The Story with Martha MacCallum
In contrast to the broadcast networks, CNN, and MSNBC ignoring radical pro-abortion comments by Virginia Governor Ralph Northam (D), a look at the Fox News Channel programs in that span (The Story, Tucker Carlson Tonight, Hannity, The Ingraham Angle, and Fox News @ Night) yielded 67 minutes and 23 seconds of coverage on not only Northam’s comments, unsuccessful attempts by Virginia Democrats to pass a late-term abortion bill, and how New York was able to push through such a law last week.
On Friday's PBS NewsHour, liberal analyst and columnist Mark Shields took a position for civility, arguing that Kavanaugh critics on the Left shouldn't be protesting after the fight has ended. The Supreme Court is too important for ongoing agitation:
At times Brett and Ashley Kavanaugh sounded rehearsed and overly cautious in their “exclusive” interview with Fox News host Martha McCallum Monday night. Brett Kavanaugh repeated verbatim lines about defending his character and allowing the “process” to play out. He said he would not withdraw in the face of unsubstantiated charges against him. At times their answers seemed coached, but then it is likely that when Christine Blasey Ford testifies Thursday before the Senate Judiciary Committee, she, too, will provide answers that have been well rehearsed.
Newsbusters has previously reported on the media and the left’s politicization of John McCain’s funeral; not surprisingly, the funeral of “The Queen of Soul” Aretha Franklin also got political; with guests taking shots at President Trump and controversial figures such as Nation of Islam Founder Louis Farrakhan taking center stage. Throughout Friday evening’s programming on Fox News, on-air personalities made it clear that they did not appreciate the politicization of Franklin’s funeral.
Friday evening, Fox News's Martha MacCallum interviewed Washington Examiner chief political correspondent Byron York. In that interview's second half, the pair discussed new information which contradicts key contentions about "How the (Trump)-Russia inquiry began" made in a December New York Times story. That story claimed that the investigation began as a result of a May 2016 "heavy drinking" meeting between low-level Donald Trump campaign foreign policy adviser George Papadopoulos and Alexander Downer, Australia's top diplomat in Great Britain.
In the aftermath of two police officers being ambushed and murdered while eating lunch at a restaurant in Trenton, Florida, last week, Fox News Channel has given substantially more attention to the tragic event than other national news outlets. In fact, various FNC shows have spent almost twice as much time on the story as ABC, CBS, NBC, CNN, MSNBC, and PBS combined.
There are a lot of reasons people don’t like President Trump’s idea of having a military parade, but if you’re one of those troubled about the expense, national radio host Dana Loesch has a solution. Just redirect the federal money poured into the country’s largest abortion provider.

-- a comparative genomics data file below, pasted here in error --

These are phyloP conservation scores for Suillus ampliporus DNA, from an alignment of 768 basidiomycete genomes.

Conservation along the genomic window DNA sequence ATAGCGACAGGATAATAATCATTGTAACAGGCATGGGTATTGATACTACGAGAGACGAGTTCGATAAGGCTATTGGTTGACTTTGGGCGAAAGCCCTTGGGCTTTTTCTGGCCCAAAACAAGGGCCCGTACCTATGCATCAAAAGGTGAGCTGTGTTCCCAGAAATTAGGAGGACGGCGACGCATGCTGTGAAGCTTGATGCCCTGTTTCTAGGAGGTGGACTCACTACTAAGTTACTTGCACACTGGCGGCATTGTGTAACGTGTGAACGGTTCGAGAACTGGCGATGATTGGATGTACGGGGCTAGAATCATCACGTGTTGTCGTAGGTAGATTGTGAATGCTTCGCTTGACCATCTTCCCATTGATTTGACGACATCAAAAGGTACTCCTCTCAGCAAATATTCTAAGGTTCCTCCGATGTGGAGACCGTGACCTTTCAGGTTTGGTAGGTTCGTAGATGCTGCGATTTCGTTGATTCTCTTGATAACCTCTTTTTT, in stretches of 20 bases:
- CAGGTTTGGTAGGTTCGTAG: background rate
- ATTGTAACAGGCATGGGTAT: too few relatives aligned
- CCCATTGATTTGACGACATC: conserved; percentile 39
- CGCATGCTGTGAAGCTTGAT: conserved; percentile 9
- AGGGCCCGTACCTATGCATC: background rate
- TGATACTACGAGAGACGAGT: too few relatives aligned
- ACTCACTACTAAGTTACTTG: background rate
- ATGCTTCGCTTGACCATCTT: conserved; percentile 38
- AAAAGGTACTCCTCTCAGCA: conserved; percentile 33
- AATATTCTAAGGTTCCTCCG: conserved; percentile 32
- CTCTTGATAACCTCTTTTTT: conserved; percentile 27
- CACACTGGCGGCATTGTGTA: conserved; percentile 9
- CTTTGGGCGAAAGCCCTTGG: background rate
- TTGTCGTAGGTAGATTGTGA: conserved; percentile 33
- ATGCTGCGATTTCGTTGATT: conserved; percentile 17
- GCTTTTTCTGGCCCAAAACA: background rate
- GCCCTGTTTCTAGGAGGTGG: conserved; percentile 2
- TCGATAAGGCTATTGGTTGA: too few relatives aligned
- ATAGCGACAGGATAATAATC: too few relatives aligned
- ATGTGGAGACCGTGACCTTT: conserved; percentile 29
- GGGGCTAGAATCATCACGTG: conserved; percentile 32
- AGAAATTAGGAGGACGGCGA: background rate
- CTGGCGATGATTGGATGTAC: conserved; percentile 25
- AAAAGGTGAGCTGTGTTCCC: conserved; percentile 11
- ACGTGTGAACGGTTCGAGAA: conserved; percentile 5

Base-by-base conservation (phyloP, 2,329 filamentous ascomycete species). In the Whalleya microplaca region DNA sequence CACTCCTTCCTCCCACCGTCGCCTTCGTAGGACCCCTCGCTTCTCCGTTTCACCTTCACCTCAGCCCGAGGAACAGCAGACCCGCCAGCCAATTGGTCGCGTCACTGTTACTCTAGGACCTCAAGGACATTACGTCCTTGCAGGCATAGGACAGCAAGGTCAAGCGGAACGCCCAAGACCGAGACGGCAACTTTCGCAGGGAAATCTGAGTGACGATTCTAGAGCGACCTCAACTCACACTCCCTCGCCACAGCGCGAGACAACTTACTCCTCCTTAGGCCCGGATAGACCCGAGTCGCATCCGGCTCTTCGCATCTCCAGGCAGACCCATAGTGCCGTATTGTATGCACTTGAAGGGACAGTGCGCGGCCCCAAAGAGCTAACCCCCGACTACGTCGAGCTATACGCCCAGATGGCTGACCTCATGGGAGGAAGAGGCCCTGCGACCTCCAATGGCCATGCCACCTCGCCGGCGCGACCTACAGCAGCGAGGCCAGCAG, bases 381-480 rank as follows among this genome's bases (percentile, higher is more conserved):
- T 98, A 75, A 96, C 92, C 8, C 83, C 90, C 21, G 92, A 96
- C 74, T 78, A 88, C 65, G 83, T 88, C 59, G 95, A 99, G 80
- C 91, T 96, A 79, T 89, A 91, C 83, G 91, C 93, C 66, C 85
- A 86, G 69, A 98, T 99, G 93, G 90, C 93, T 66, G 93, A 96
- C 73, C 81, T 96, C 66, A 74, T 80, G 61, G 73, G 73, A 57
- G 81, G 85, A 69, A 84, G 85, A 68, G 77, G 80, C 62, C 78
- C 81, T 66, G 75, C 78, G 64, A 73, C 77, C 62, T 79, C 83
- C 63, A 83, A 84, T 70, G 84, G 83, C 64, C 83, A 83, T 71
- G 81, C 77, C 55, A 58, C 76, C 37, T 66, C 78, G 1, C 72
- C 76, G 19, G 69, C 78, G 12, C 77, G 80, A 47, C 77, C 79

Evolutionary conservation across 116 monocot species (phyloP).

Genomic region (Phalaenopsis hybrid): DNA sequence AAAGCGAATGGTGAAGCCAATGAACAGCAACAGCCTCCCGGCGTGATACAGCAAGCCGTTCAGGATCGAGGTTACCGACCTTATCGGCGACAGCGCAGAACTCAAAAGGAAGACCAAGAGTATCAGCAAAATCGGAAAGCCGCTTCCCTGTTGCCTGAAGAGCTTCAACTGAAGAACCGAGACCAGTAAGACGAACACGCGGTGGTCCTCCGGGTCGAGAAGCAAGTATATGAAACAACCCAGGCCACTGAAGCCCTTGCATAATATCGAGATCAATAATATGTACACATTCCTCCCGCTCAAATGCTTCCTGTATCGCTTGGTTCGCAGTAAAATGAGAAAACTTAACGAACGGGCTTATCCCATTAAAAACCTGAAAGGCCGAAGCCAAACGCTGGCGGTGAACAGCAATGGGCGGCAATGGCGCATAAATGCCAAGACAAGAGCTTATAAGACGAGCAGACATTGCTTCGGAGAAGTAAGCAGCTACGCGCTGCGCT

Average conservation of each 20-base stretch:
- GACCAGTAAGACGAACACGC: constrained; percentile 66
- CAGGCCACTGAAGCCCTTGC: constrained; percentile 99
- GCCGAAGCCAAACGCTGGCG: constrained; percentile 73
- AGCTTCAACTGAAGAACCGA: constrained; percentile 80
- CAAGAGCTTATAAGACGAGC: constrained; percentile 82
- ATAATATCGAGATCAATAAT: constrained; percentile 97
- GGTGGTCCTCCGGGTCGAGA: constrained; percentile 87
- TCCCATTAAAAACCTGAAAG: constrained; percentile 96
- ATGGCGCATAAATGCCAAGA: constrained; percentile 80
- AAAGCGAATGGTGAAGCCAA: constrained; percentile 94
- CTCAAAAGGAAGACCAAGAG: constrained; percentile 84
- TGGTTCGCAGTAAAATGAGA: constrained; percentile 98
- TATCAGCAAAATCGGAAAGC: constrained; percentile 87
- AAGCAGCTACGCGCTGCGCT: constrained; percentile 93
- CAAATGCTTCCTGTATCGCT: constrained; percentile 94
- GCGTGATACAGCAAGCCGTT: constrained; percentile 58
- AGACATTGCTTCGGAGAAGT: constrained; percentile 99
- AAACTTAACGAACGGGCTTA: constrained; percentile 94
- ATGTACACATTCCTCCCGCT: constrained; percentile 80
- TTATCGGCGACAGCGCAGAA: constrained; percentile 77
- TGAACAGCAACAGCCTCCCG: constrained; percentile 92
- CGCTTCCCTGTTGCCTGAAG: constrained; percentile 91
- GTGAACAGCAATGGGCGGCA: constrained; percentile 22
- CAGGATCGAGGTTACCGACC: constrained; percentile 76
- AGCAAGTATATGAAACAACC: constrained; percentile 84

As the news was unfolding out of Manchester, England on Monday night with what we now know was an act of radical Islamic terrorism, the 7:00 p.m. Eastern hours of CNN and MSNBC felt that it was more important to spoon-feed viewers the latest bombshell reports about President Trump and the intelligence community.
Friday night on Fox News’ The First 100 Days, host Martha MacCallum interviewed the attorneys defending one of the illegal immigrants accused of raping a 14-year-old girl at Rockville High School, just over a week ago. The two lawyers defending 17-year-old Jose Montano blasted what they called the “sensationalized” coverage of the story, (despite the media blackout of its coverage). The primary defense attorney even blamed Trump’s immigration policies for spurring undue outrage at the story.
In what could only be described as one of the most cringe-worthy and disrespectful interview to date, Fox News Channel host Martha MacCallum took on a petulant filmmaker in Jason Pollock and his “documentary” on the murder of Michael Brown during Monday night’s First 100 Days.
The outcome of the Michael Brown saga in Ferguson, Missouri, which began in August 2014, reached a climax in November 2014 when a grand jury did not indict police officer Darren Wilson, and ended with a whimper in March 2015 when the Justice Department saw no basis for bringing civil rights charges, infuriated the left. So it seemed inevitable that a conspiracy theory would emerge attempting to rehabilitate Brown's reputation while planting doubt about the circumstances leading to his death — and one just has.